While other regions of the brain make their own special contribution to cognitive processing, it is the lateral prefrontal cortex that helps coordinate these processes and maintain focus on the task at hand, in much the same way that the conductor of a symphony monitors and tweaks the real-time performance of an orchestra.

“We’re suggesting that the lateral prefrontal cortex functions like a feedback control system that is used often in engineering, that it helps implement cognitive control (which supports fluid intelligence), and that it doesn’t do this alone,” Cole says. 

The findings are based on an analysis of functional magnetic resonance brain images captured as study participants rested passively and also when they were engaged in a series of mentally challenging tasks associated with fluid intelligence, such as indicating whether a currently displayed image was the same as one displayed three images ago.

Previous findings relating lateral prefrontal cortex activity to challenging task performance were supported. Connectivity was then assessed while participants rested, and their performance on additional tests of fluid intelligence and cognitive control collected outside the brain scanner was associated with the estimated connectivity. 

Results indicate that levels of global brain connectivity with a part of the left lateral prefrontal cortex serve as a strong predictor of both fluid intelligence and cognitive control abilities.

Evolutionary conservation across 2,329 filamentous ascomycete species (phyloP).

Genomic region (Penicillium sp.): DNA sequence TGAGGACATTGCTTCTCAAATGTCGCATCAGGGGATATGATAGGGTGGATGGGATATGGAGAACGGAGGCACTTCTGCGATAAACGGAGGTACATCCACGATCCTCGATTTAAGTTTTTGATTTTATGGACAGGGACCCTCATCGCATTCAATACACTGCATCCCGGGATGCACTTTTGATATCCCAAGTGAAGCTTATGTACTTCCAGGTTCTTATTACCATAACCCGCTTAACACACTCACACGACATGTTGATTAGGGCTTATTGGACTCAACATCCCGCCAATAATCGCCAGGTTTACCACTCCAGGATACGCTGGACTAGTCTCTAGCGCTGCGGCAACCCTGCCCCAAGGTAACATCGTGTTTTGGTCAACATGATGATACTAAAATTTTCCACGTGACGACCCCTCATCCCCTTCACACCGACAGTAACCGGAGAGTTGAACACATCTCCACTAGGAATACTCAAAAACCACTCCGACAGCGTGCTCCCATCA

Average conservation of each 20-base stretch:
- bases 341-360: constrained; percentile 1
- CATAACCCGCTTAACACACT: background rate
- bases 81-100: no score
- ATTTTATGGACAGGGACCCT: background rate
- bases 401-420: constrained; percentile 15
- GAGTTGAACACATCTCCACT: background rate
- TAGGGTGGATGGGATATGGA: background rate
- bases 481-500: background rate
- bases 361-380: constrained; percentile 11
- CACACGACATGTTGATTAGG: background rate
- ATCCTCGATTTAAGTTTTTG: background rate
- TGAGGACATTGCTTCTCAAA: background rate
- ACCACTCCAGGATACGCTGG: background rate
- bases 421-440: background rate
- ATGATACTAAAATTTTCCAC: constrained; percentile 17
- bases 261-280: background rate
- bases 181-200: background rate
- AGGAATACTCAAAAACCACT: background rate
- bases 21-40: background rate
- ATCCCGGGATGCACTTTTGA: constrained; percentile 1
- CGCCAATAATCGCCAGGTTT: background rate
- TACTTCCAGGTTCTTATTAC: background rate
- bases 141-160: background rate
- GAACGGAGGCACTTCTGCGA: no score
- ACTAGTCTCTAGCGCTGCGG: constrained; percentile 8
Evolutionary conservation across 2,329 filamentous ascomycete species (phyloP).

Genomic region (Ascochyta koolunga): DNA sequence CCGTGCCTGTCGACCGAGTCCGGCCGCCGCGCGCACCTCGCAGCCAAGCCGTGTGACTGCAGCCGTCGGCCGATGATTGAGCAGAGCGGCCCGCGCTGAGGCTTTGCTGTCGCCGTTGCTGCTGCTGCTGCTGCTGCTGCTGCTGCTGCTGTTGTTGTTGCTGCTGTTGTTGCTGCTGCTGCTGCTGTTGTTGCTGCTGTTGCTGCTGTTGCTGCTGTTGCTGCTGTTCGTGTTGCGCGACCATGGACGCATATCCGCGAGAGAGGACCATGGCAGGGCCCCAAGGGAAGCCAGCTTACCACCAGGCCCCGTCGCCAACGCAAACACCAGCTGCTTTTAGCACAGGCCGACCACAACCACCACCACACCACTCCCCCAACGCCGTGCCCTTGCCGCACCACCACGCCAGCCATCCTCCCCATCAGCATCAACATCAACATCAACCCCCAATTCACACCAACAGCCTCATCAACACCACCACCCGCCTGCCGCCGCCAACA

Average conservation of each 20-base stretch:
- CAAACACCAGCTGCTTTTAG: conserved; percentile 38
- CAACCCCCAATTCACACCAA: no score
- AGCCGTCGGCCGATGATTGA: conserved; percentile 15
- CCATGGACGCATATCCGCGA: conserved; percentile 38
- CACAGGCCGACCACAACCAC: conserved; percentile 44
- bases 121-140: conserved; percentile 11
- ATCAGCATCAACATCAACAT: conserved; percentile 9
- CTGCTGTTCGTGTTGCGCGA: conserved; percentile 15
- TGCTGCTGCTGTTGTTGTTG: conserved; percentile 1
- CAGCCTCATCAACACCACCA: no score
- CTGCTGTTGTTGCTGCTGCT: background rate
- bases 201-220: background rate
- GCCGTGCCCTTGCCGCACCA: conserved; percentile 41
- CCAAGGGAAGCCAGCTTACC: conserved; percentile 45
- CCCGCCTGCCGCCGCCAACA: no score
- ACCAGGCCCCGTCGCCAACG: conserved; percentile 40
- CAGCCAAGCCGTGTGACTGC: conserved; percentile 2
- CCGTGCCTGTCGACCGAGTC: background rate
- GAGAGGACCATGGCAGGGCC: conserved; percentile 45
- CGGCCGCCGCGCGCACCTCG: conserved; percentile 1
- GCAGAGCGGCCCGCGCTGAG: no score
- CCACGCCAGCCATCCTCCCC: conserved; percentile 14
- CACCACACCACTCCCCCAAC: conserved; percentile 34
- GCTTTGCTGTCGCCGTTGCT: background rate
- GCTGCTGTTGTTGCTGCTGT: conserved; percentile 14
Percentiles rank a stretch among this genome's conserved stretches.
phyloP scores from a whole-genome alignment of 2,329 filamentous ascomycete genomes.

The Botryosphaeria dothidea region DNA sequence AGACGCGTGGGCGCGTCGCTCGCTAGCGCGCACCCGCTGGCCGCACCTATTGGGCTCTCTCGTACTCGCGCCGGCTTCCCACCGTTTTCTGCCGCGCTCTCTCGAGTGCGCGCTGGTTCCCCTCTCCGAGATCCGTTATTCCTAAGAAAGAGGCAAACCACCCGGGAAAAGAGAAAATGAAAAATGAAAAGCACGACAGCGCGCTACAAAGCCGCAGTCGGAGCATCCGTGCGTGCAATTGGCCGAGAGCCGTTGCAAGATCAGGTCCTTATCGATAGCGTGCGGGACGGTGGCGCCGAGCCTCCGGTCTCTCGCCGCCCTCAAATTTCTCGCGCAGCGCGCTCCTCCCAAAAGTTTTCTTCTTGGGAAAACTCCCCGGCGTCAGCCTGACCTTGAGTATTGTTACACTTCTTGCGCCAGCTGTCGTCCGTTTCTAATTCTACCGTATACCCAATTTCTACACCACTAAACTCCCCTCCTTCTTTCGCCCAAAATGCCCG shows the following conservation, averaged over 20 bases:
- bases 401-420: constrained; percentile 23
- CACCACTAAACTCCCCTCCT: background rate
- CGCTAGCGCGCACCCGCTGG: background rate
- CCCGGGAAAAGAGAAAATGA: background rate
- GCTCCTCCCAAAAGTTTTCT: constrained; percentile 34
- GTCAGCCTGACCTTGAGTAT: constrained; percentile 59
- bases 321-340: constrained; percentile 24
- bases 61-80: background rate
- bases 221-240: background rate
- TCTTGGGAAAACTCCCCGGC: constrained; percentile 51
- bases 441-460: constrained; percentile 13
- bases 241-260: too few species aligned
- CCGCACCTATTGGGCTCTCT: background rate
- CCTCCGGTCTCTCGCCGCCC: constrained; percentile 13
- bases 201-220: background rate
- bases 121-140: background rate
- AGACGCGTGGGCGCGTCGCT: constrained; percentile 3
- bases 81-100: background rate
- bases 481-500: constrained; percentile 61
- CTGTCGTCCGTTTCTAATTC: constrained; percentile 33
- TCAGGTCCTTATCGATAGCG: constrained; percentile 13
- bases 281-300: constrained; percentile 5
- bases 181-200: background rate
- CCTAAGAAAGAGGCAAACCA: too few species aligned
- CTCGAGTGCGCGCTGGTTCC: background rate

Although much remains to be learned about how these neural connections contribute to fluid intelligence, new models of brain function suggested by this research could have important implications for the future understanding — and perhaps augmentation — of human intelligence.

The findings also may offer new avenues for understanding how breakdowns in global brain connectivity contribute to the profound cognitive control deficits seen in schizophrenia and other mental illnesses, Cole suggests. 

Other co-authors include Tal Yarkoni, PhD, a postdoctoral fellow in the Department of Psychology and Neuroscience at the University of Colorado at Boulder; Grega Repovs, PhD, professor of psychology at the University of Ljubljana, Slovenia; and Alan Anticevic, an associate research scientist in psychiatry at Yale University School of Medicine. 

Funding from the National Institute of Mental Health supported the study (National Institutes of Health grants MH66088, NR012081, MH66078, MH66078-06A1W1, and 1K99MH096801)."

Source: by Gerry Everding, Washington University in St. Louis

Cell's pressure matters

"A model that describes dividing cells within human tissues from the perspective of physicists could help further the understanding of cancer growth.

Jonas Ranft and team created a two-component mathematical model accounting for both the cells and the fluid caught in between. On the one hand, cells are modeled as behaving like a dividing fluid subject to expansion. On the other hand, the interstitial fluid is akin to an ideal fluid that cannot be compressed. This model is designed to elucidate the nature of mechanical pressure exerted upon dividing cells by their surrounding tissues, referred to as homeostatic pressure.Physicists from the Curie Institute, France, explored the relative impact of the mechanical pressure induced by dividing cells in biological tissues. This approach complements traditional studies on genetic and biochemical signalling mechanisms to explain experimental observations of how biological tissues evolve. This work, recently published inEuropean Physical Journal E, could have significant implications for the understanding of cancer growth.